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Trauma & Post-traumatic Stress Disorder


What is Post-traumatic Stress Disorder?


Post-traumatic stress disorder (PTSD) identifies a specific and complex type of emotional and mental distress following a traumatic event such as a natural disaster, a serious accident, a terrorist act, war/combat, or rape or have been threatened with death, sexual violence or serious injury.

What Does PTSD Feel Like?

Symptoms of PTSD include panic, anxiety, as well as recurring images of the event that result in feeling as if the event were taking place again, and again. Along with recurring images that occur during the day, nightmares are often experienced of the event repeatedly that can go on for months, and even years, afterwards. This can result in the survivor living with the trauma 24/7 -re-playing like a horror movie throughout the day and night. 

Common symptoms of trauma include:

  • Reliving Memories

  • Avoidance Behaviors

  • Sense of threat Symptoms, or Hypervigilance

  • Low Self-Esteem

  • High Conflict Relationships

  • Mood and Emotional Dysregulation

Efforts to suppress these images, and avoid all reminders of their trauma can lead to survivors withdrawing from the world, showing less emotion, and becoming disinterested in people and activities that were once important.

What Does Therapy for PTSD Look Like?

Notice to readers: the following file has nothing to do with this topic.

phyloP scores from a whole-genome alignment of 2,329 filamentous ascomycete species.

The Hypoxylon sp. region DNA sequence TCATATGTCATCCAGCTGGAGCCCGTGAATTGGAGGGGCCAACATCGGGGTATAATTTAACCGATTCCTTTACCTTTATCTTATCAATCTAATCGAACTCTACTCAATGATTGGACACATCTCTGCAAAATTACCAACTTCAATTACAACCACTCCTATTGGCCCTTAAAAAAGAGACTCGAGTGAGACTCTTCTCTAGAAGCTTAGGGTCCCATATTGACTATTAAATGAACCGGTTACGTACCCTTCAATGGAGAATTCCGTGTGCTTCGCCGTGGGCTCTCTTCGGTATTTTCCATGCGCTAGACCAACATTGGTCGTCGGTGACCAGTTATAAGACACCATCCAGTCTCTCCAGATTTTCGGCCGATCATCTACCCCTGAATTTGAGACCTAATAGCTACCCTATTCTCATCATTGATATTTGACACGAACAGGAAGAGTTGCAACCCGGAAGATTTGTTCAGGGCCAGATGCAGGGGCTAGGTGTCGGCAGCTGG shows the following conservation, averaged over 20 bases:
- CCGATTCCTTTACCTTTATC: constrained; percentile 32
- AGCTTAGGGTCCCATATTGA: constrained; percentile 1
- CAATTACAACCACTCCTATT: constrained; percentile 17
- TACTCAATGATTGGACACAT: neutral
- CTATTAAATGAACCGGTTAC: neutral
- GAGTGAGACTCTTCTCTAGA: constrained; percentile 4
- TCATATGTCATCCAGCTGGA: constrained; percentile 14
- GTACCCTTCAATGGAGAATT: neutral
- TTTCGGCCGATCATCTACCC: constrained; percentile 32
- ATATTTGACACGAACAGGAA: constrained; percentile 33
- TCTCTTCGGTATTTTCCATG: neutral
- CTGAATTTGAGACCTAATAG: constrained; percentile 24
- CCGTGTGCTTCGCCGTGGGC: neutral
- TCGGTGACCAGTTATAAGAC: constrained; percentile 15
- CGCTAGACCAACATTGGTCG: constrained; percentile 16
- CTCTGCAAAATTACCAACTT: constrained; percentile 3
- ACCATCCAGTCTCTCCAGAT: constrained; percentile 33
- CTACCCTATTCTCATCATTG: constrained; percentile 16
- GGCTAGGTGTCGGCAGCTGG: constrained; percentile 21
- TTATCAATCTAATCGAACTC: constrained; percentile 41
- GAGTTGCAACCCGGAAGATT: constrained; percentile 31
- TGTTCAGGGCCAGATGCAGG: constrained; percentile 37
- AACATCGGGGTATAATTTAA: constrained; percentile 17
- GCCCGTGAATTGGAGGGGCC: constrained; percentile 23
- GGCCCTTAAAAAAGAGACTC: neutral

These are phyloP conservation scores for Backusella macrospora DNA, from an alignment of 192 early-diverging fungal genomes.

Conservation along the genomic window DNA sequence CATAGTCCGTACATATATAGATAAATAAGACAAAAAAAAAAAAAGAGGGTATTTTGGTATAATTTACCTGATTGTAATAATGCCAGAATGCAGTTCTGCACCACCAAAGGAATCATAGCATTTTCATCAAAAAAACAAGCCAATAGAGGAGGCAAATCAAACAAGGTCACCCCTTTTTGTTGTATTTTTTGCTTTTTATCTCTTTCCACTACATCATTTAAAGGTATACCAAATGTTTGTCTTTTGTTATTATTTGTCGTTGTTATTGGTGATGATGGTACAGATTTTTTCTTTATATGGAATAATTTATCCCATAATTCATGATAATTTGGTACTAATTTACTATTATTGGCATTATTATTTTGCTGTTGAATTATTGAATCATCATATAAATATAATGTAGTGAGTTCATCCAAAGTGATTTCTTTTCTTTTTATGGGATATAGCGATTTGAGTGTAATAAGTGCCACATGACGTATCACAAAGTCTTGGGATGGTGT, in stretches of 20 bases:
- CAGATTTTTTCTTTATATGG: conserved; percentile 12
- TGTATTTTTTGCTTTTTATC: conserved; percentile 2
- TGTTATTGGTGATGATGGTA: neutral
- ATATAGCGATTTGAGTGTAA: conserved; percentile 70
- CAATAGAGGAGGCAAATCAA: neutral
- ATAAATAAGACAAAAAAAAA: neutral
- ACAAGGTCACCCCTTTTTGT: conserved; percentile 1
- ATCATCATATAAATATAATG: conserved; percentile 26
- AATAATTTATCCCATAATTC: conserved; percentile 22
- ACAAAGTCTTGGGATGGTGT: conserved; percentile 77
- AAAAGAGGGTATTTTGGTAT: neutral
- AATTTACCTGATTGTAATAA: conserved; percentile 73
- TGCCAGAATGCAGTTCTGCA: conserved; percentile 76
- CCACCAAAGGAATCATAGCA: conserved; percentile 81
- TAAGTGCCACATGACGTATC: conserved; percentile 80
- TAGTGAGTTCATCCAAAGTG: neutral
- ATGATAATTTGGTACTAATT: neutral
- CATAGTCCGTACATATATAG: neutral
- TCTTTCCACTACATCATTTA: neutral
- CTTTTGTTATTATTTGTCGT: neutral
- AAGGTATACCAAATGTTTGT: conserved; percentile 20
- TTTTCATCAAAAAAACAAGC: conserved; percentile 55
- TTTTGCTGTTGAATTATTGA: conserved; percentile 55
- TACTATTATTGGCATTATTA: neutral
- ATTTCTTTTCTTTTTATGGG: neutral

Currently, the gold standard for reducing PTSD symptoms is actually not medication. While this may sound surprising, it actually makes a whole lot of sense. Current treatments, such as Cognitive Processing Therapy, Prolonged Exposure Therapy, and Written Exposure Therapy, can actually target the memories and feelings directly related to the traumatic events. Medication, however, while helpful to assist an individual during treatment, is not able to "cure" symptoms. 

One size does not fit all, and thankfully there are different approaches to treat PTSD. By working with me, we'll find the best targeted PTSD treatment that's right for you. Together, we will work towards:

  • Decreasing avoidance of the memories and reminders of the memories. Avoidance serves to maintain them. 

  • Decrease the emotional distress these memories cause.

  • Making sense of what happened to you without self-blame and self-critical thinking, while restoring feelings of safety with others again.

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